A new roadmap aims to reboot efforts to build Michigan’s life sciences industry and compete with similar clusters around the U.S. and the world.
While the industry has come far in the last decade-plus and offers “strong assets,” it remains uncompetitive compared to other states and requires a renewed private- and public-sector effort to grow and meet its potential, according to a report by MichBio, an Ann Arbor-based trade group.
“Michigan must take seriously the opportunity to build its biosciences base, leveraging its already sizeable R&D, manufacturing and supply effort,” states the “Roadmap for Success” prepared by MichBio with Business Leaders for Michigan and the University Research Corridor.
“The state, including policymakers, should join with the private sector, and take bold steps to maintain and enhance Michigan’s capacity for bioscience innovation, commercialization, product development and manufacturing to create high-quality jobs and sustainable economic growth.”
The document outlines a number of short- and long-term of strategies for growing the life sciences industry in Michigan, which as of 2014 directly employed nearly 42,000 people at 1,760 companies in a variety of fields.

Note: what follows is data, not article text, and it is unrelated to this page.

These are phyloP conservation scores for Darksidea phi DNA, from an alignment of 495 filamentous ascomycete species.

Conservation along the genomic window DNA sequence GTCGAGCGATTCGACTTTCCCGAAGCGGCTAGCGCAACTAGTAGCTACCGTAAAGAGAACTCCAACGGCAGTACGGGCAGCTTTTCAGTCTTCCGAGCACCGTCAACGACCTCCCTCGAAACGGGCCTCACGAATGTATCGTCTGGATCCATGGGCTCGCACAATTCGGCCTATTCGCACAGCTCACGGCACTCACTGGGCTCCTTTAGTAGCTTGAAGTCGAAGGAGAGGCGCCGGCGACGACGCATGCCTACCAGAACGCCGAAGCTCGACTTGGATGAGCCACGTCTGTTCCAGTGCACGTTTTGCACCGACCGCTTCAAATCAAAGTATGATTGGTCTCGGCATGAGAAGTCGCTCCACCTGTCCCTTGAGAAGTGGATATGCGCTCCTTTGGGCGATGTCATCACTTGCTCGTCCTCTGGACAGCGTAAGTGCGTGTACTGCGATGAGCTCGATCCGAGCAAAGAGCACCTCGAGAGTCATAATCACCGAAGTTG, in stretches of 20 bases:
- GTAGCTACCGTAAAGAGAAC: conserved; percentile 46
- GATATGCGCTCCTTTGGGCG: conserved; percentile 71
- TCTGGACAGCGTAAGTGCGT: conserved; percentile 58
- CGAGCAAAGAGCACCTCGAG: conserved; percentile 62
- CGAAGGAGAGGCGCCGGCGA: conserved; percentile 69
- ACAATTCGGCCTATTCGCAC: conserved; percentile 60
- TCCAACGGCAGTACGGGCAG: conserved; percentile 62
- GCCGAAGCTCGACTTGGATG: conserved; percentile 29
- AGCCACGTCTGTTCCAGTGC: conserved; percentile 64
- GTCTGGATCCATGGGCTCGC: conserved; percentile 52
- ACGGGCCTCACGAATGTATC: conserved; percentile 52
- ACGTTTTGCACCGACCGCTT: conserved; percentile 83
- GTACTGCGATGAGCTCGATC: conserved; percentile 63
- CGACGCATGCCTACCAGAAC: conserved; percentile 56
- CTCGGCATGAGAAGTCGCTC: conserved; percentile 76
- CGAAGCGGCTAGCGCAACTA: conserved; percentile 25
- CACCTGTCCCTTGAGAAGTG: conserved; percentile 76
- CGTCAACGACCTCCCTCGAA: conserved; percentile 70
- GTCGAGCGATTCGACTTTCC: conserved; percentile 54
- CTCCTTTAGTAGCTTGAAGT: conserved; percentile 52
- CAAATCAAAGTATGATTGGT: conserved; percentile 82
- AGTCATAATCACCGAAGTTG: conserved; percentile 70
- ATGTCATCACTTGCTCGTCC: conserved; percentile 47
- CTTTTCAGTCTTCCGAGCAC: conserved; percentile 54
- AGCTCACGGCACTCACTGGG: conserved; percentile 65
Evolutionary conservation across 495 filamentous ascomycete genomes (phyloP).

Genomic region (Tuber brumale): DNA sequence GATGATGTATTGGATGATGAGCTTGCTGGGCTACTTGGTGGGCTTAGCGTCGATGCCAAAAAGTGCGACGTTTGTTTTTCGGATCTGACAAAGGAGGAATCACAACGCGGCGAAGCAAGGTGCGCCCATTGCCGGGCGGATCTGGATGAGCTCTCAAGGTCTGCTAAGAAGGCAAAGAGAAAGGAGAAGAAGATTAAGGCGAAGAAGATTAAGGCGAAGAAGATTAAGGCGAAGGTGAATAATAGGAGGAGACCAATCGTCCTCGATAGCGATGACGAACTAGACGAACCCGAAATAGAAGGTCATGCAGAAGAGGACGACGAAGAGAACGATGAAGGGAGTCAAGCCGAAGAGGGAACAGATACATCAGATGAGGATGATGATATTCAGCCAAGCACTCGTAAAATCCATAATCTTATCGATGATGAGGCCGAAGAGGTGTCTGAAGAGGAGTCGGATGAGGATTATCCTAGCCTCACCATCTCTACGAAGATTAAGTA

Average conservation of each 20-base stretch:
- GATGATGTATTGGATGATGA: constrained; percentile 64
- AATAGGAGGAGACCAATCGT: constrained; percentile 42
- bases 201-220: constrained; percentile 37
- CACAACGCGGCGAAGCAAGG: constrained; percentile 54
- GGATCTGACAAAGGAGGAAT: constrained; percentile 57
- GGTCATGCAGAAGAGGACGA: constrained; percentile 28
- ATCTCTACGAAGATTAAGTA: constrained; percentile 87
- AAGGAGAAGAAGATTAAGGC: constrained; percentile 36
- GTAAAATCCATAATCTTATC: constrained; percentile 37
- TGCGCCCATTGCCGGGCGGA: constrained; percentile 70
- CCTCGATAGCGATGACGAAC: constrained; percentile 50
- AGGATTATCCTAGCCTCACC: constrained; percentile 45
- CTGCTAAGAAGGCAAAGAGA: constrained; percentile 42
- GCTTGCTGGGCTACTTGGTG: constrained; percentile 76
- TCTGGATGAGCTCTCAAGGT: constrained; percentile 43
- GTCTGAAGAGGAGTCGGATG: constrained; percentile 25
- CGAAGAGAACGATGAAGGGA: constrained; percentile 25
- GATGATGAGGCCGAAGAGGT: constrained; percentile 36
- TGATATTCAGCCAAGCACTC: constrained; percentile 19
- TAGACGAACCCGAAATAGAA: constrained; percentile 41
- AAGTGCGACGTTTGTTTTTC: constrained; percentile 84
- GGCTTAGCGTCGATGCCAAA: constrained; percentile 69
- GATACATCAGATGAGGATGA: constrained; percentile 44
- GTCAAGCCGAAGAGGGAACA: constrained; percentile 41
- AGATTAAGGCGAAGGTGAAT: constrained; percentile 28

Among the key findings in the Roadmap for Success are:
- The industry’s strengths are in academic R&D and technology innovation, plus niche areas such as medical devices and contract research organizations for clinical trials.
- The industry needs to forge stronger ties between its own players “to fully leverage the state’s research, manufacturing and business strengths.”
- A “comprehensive, multifaceted approach is needed to align supply with demand, expand workforce education/development programs, and recruit experienced C-suite talent.”
- A larger pool of capital is needed “through innovative policies and better linkages with investment sources to benefit all phases of the business lifecycle.”
- The state needs to adopt “industry-specific policies and resources” that provide incentives for the formation, development and sustainability of companies. That includes bringing back an R&D tax credit that lawmakers eliminated in 2012 as they reformed the state’s business tax code. Michigan is now just one of six states that lacks an R&D tax credit, the report notes.
- Economic development needs to “aggressively promote” bioscience assets in the state to help grow existing businesses and attract new ventures. The report recommends development of a comprehensive marketing and branding strategy linked to the Pure Michigan brand to showcase the industry in Michigan.
‘A CALL FOR ACTION’
MichBio CEO Stephen Rapundalo believes all of the pieces exist to create a much larger life sciences industry in the state, but only if various players can execute a sustained, long-term strategy. He described the Roadmap for Success as “really a call for action.”
“Michigan is very well poised,” Rapundalo said. “We have a lot of the right ingredients, a lot of the right strengths that we need to grow the industry overall, but there’s quite a bit of work to do because it’s largely invisible to the outside world.”